Politics

Texas Leads 13 States In Lawsuit To Stop Obama Transgender Bathroom Rules

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Kevin Daley Supreme Court correspondent

Texas and a dozen other states will seek an injunction Friday blocking Obama administration rules concerning bathrooms for transgender students in public schools.

“We are proud to lead a 13-state coalition against the Obama Administration’s latest illegal federal overreach,” Texas Attorney General Ken Paxton said in a statement. “This President is attempting to rewrite the laws that were enacted by the elected representatives of the people, and is using the threat of losing federal funding to get schools to fall into line. That cannot be allowed to continue.”

The administration sent guidance to school districts across the country in May, advising them to allow trans students to use the bathroom consistent with their gender identity. “A school’s failure to treat students consistent with their gender identity may create or contribute to a hostile environment in violation of Title IX,” the letter said, in reference to the federal law banning gender discrimination in education. (RELATED: Obama Decrees ALL Public Schools Must Allow Transgender Bathroom Use)

The Department of Justice (DOJ) claims that the policies are merely recommendations lacking the force of law (meaning plaintiffs lack standing to ask for an injunction), a claim vigorously disputed by the objecting states.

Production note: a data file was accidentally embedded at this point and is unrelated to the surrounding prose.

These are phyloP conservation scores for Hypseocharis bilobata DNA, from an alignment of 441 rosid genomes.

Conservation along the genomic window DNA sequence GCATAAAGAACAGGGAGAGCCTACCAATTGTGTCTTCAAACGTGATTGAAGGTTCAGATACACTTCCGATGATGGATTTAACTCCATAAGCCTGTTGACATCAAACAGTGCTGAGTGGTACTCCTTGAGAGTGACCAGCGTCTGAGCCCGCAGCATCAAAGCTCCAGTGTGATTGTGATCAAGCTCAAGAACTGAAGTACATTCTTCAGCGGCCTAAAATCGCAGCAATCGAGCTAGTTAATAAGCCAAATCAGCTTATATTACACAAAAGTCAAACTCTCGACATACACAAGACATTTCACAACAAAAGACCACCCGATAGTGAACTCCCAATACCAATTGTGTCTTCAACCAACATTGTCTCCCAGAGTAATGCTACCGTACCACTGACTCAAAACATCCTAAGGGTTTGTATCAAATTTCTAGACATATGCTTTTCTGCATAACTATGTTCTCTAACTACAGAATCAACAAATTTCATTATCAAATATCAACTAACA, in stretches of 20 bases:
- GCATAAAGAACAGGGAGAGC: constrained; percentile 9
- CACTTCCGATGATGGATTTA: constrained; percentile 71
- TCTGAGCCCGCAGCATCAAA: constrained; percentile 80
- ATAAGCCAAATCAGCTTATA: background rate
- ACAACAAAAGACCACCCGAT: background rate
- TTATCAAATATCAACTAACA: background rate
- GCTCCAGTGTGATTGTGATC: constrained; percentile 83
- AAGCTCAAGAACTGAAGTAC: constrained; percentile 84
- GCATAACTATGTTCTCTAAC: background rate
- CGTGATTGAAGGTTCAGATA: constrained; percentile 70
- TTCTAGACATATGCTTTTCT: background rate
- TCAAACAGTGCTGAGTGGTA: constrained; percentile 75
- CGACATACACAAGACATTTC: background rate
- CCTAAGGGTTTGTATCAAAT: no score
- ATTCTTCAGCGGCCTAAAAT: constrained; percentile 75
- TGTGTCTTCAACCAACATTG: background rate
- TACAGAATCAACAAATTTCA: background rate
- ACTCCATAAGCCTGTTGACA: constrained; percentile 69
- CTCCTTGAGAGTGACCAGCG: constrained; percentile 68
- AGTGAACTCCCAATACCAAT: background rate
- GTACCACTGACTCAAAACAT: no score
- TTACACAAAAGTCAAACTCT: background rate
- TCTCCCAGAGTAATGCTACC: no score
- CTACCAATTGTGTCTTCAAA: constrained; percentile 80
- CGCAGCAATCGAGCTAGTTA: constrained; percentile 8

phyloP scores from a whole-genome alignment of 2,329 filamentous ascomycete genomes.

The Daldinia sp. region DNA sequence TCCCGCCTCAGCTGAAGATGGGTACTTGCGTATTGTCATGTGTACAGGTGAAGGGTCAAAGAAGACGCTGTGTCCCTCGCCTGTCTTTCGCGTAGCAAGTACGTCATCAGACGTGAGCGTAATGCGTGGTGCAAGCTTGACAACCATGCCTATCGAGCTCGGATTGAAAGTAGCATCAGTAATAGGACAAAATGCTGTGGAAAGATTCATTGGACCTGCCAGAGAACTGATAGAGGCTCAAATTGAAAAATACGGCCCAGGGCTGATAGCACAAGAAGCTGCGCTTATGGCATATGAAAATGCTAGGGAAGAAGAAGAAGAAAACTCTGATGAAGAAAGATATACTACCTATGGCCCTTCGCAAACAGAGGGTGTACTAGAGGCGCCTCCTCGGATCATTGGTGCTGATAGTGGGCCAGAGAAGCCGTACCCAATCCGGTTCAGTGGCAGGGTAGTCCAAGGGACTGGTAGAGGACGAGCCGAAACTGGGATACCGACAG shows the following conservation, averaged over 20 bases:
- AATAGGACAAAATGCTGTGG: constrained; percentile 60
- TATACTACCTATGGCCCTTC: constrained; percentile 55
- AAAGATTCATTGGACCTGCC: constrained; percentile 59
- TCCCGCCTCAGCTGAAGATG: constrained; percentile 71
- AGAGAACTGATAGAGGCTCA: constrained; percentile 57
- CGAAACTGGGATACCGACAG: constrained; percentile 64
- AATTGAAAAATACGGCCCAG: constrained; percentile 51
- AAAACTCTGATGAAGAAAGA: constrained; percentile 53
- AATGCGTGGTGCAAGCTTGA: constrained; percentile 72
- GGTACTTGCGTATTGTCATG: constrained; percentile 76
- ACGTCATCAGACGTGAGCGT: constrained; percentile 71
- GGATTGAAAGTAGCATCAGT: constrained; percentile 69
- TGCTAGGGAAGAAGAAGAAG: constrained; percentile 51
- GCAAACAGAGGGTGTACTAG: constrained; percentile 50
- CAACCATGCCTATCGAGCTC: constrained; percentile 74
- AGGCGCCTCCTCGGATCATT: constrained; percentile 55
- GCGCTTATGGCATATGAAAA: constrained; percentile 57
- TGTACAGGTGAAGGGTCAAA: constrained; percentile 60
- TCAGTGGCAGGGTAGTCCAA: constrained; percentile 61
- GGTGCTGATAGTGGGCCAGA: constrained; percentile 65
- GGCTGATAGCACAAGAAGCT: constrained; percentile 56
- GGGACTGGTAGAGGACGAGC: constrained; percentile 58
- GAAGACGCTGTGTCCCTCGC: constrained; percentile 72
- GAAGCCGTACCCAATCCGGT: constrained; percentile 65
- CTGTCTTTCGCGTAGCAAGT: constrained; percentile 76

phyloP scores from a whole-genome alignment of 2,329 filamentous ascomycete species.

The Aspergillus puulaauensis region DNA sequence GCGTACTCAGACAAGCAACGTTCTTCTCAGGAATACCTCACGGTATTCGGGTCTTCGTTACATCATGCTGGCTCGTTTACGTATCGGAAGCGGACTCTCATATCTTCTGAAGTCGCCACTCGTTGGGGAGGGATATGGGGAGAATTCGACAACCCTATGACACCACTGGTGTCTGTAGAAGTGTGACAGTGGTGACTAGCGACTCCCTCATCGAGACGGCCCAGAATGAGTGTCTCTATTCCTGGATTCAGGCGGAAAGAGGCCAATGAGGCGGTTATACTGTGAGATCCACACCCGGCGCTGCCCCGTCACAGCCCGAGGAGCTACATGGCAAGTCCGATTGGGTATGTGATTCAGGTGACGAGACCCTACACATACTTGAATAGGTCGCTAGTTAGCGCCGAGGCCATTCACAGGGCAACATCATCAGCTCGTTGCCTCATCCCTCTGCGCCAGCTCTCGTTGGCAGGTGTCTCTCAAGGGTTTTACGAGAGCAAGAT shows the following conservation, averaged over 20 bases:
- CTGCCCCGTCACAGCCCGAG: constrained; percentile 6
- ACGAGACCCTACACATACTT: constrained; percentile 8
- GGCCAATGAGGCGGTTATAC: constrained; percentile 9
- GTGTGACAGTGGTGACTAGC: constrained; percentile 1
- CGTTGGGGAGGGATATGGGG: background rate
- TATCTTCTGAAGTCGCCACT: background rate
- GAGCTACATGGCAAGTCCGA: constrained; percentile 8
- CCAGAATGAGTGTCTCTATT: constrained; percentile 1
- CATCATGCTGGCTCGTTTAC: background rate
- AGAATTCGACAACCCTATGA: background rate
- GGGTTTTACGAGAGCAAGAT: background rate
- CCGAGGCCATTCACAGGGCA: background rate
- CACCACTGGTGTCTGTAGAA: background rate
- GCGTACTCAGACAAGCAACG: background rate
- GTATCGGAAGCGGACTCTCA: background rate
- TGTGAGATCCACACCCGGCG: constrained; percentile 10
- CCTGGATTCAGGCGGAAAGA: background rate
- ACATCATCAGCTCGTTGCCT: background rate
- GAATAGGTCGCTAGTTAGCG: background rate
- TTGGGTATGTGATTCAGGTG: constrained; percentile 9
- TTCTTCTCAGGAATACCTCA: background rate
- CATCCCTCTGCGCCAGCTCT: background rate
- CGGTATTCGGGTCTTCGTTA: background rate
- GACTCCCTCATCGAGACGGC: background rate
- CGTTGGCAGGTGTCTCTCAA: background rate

“Though Defendants repeat ad nauseum that they are ‘impos[ing] no independent legal requirements on plaintiffs,’ there has been ‘no enforcement action threatened or taken,’ or their guidance documents ‘are not legally binding,’ they are nonetheless culpable for re-writing Congressional text in fact by their actions,” their brief reads. The states accuse DOJ and DOE of promulgating new rules by means of regulatory “dark matter,” a deluge of agency directives, notices, memoranda, guidance documents, and even blog posts which effectively create new policy without congressional legislation or Administrative Procedure Act protocols.

The states claim that this strategy allows agencies to evade judicial review and achieve their policy objectives — because the guidance stems from so-called “dark matter,” and it technically lacks the force of law, and therefore cannot be reviewed by the courts. Nonetheless, districts who do not abide by the guidance are targeted for punishment by the agencies, ensuring district compliance with the new agency “rules.”

“This regulatory shell game, where the federal government’s actions are purposefully designed to dodge accountability and transparency, must be stopped,” they argue.

The hearing in Fort Worth will pit the U.S. Departments of Justice and Education against Texas, Alabama, Arizona, Georgia, Kentucky, Louisiana, Maine, Mississippi, Oklahoma, Tennessee, Utah, West Virginia and Wisconsin. The case will be heard by U.S. District Court Judge Reed O’Connor, a George W. Bush appointee.

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